Plants have been used for thousands of years as medicines for treating a variety of different diseases and medical complaints by most of the civilizations. Being useful therapeutic agents in their own right, an understanding of these traditional medicines has provided new plant-derived drug leads to modern medicine. Natural products obtained from the plant kingdom either an extract or essential oil is complex mixtures containing hundreds of organic compounds having applicability in food and cosmetic industries besides therapeutic applications. The berries have long been used as medicine by many cultures. Western American tribes combined the berries of J. communis with Berberis root bark in an herbal tea. The berries are used in traditional Turkish medicine as diuretic, antiseptic and treating gastrointestinal problems (Baytop, 1999). The anti-inflammatory potential of juniper was empirically established and transmitted in the folk medicine of different countries throughout Europe (Mascolo et al., 1987Tunon et al., 1995). The fruits of plant have been used traditionally for the treatment of a migraine, rheumatic arthritis and gout. Native Americans used J. communis berries as female contraceptive as well as an anorexigenic agent and in the treatment of diabetes (Tilford, 1997McCabe et al., 2005).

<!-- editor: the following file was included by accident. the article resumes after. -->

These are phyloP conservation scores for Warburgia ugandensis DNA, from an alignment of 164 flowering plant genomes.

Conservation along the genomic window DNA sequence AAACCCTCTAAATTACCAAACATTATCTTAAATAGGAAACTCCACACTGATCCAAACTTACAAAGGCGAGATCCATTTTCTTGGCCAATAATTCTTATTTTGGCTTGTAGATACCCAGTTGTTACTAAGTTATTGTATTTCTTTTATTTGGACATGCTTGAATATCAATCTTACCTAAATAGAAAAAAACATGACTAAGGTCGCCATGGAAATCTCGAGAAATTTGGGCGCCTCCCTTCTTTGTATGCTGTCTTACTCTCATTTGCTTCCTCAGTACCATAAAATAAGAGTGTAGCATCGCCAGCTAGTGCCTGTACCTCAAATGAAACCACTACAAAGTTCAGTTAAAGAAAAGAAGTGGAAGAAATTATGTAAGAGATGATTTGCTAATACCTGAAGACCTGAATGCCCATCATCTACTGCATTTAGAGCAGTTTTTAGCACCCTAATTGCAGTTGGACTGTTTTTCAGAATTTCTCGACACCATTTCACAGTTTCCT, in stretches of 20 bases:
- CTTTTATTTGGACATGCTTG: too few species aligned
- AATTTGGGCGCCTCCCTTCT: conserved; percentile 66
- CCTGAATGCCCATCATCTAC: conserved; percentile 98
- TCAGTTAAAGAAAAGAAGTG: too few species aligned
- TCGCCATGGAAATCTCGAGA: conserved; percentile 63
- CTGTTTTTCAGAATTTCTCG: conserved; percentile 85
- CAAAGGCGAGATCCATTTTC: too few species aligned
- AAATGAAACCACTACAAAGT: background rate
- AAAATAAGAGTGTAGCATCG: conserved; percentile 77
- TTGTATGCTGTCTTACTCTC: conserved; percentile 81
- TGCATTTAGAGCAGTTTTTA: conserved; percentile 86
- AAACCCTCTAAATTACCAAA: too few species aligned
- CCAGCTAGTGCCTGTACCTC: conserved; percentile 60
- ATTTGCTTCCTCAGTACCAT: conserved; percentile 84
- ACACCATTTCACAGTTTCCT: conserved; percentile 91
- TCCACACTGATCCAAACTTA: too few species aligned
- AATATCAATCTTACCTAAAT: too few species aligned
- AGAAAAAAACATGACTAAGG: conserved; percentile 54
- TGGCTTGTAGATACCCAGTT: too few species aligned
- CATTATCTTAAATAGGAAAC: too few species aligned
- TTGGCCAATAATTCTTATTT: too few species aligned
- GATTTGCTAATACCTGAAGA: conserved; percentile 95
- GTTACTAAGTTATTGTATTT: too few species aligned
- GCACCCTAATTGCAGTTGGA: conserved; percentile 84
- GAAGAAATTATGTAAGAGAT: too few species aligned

In Romania, juniper fruits are traditionally used as infusion or tincture internally for diuretic and antiseptic effects and externally for various dermatitic conditions (Bojor, 2003). Fruits have antiseptic and styptic effect and have been used for the treatment of piles and infantile tuberculosis. Aerial parts were used for acute and chronic cystitis, albuminuria, catarrh of the bladder, renal suppression, leucorrhoea and amenorrhea. Bark of the plant has also been used in nephritic dropsy of children, asthma, gonorrhea, pulmonary blennorrhoea, arthritis, respiratory affections, diabetes, bladder affections, chronic pyelophritis, cough, abdominal disorders and skin diseases. The whole plant has been used as anti-inflammatory, urinary antiseptic, diuretic, emmengogue, sudorific, carminative and digestive disorders (Pepeljnjak et al., 2005Gumral et al., 2013Banerjee et al., 2013).